The researchers found that overall, in response to unprecedented migrant arrivals and despite systemic breakdowns in processes carried out by partner agencies, CBP has made solid inroads to properly screen, vet, and process migrants—with NGO and local government assistance to facilitate onward movement to destinations throughout the United States.

At the same time, these border processing successes do not address important shortcomings that afflict the asylum system overall, the limitations and unintended consequences of the CBP One app used to book interviews with CBP officers at ports of entry, and inadequate capacity and coordination with functionally related agencies such as ICE and USCIS. The greatest shortcoming has been the inability to initially process but then also decide asylum applications, encouraging further unauthorized migration and leaving asylum seekers in an uncertain status for years.

Flexibility and Limitations in Case Processing Now and Ahead

In processing asylum seekers and others encountered crossing without authorization, Border Patrol agents consider the individual’s nationality, family composition, and criminal history—any of which can trigger different courses of action and outcomes. Under Title 42, the Border Patrol can expel migrants in a matter of hours. For cases not processed under Title 42, the agency uses its standard Title 8 authority, which entails placing migrants in removal proceedings, where those requesting protection are screened by trained asylum officers for their eligibility to make an asylum claim.

However, individual and border-wide outcomes under Title 8 are often arbitrary because they are dictated by Border Patrol capacity to detain migrants, USCIS capacity to conduct credible fear interviews, and ICE capacity to conduct removals. Facing capacity constraints, the Border Patrol processes migrants under the most expeditious dispositions. For instance, when total daily encounters surpassed 6,000 in FY 2022, agents were authorized to temporarily use humanitarian parole. With the use of parole currently suspended pending litigation, most Border Patrol dispositions are giving intercepted migrants a Notice to Appear (NTA) at an immigration court in the U.S. interior, often years later.

The post-Title 42 plans to increase expedited removal that the administration highlighted will place even more pressure on insufficient ICE and USCIS resources. Maintaining migrant encounters as much below Border Patrol capacity limits as possible while increasing capacity for ICE and USCIS are fundamental to transitioning from Title 42 practices, as the resource surges that were outlined suggest.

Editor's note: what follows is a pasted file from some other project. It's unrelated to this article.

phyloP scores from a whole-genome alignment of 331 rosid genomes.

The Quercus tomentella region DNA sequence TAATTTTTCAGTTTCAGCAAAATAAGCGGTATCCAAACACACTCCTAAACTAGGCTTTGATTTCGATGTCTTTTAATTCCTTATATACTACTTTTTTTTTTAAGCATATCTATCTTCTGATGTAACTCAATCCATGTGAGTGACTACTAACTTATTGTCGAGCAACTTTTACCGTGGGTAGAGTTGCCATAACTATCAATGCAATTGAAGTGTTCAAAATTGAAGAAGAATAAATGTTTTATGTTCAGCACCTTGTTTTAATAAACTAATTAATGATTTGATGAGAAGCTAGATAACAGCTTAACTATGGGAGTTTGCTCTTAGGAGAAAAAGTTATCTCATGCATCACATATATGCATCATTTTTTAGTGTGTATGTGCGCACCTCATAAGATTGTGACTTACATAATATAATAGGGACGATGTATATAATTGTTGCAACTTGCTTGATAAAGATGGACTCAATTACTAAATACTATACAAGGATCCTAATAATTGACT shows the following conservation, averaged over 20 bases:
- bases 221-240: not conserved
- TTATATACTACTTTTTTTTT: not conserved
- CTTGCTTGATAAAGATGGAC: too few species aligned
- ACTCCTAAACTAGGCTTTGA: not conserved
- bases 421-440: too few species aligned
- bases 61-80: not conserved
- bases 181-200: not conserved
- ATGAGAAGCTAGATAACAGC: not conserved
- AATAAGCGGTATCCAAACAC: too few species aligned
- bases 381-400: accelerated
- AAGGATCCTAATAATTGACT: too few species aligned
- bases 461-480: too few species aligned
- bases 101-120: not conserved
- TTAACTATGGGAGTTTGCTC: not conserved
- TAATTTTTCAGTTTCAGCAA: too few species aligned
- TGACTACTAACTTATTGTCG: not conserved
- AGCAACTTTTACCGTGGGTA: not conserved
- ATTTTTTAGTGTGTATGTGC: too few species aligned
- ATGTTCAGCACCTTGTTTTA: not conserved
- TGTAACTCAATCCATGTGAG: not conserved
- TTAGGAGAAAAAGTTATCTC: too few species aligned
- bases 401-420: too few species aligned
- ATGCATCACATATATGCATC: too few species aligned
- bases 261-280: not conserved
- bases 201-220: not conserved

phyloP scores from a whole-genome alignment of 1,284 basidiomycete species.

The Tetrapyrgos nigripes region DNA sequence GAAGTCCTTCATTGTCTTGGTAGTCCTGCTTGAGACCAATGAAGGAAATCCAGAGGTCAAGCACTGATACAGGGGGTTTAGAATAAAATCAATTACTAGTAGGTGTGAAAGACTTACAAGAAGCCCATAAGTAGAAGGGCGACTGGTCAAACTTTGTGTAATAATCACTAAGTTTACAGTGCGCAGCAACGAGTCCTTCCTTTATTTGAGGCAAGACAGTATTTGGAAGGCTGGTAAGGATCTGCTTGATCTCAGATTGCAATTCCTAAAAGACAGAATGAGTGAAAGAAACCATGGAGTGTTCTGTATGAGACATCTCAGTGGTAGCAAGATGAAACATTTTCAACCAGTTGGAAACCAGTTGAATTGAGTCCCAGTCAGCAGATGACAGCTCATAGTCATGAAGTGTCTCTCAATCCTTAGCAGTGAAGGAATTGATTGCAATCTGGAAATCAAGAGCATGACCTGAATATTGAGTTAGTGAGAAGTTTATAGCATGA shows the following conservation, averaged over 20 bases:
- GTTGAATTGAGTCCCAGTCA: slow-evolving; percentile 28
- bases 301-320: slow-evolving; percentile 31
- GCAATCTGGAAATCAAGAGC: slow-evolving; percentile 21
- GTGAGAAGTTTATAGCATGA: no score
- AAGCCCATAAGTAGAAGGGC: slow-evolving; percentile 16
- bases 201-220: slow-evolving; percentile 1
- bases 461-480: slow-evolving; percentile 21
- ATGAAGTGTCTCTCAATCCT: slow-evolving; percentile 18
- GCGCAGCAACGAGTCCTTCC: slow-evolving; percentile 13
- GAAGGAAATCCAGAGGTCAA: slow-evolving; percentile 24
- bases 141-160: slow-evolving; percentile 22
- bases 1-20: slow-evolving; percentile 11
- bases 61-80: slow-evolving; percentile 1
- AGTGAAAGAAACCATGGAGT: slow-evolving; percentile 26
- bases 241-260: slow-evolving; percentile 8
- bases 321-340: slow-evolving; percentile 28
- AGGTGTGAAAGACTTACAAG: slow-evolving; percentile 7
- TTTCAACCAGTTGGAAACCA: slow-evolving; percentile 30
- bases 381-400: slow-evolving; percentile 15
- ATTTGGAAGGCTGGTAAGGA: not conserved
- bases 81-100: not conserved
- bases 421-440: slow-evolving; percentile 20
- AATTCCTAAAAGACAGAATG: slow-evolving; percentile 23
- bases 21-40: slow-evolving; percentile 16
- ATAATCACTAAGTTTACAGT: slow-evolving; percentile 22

Ports of entry are also constrained in their ability to scale up beyond a fraction of their overall border operations because of space and staffing limitations that are even more severe than those experienced by the Border Patrol. Nonetheless, to the extent possible, Office of Field Operations (OFO) officers at ports of entry have adapted to accommodate the daily processing of Title 42 exemptions through the CBP One app. Some locations have transformed existing spaces for processing, while others use temporary tent facilities adjacent to the ports. To meet the new border asylum rule’s incentivization for asylum seekers to present to a port of entry will require major infrastructure adjustments, increased personnel, and training that allow for facilitating regular trade and travel alongside the intake and resulting screening needed for humanitarian flows.

Given these built-in constraints, the administration is attempting to fix the plane while flying it—its only realistic option under the circumstances. With overwhelming migrant arrivals, the focus on processing has and will likely continue to be all-consuming. But for border enforcement to ultimately succeed in a post-Title 42 world, similar levels of effort must be directed at deciding asylum cases, rather than adding them to immigration court caseloads that will not be decided for years and are, in the meantime, incentivizing people to apply for asylum even if they have only modest or nonexistent grounds.

Establish a Last-In, First-Decided Policy Using the Asylum Officer Rule 

If post-Title 42 asylum cases are added to the vast backlog of 2 million cases that already exist in the immigration courts, where most of these cases are decided as part of the overall removal hearing, the administration’s new border rule will fail. It takes four to nine years to decide an asylum case. Such long wait times delay critical protections for those who qualify for them, perpetuate incentives for filing non-meritorious claims, and preclude—as a practical matter—removal of those whose claims are denied.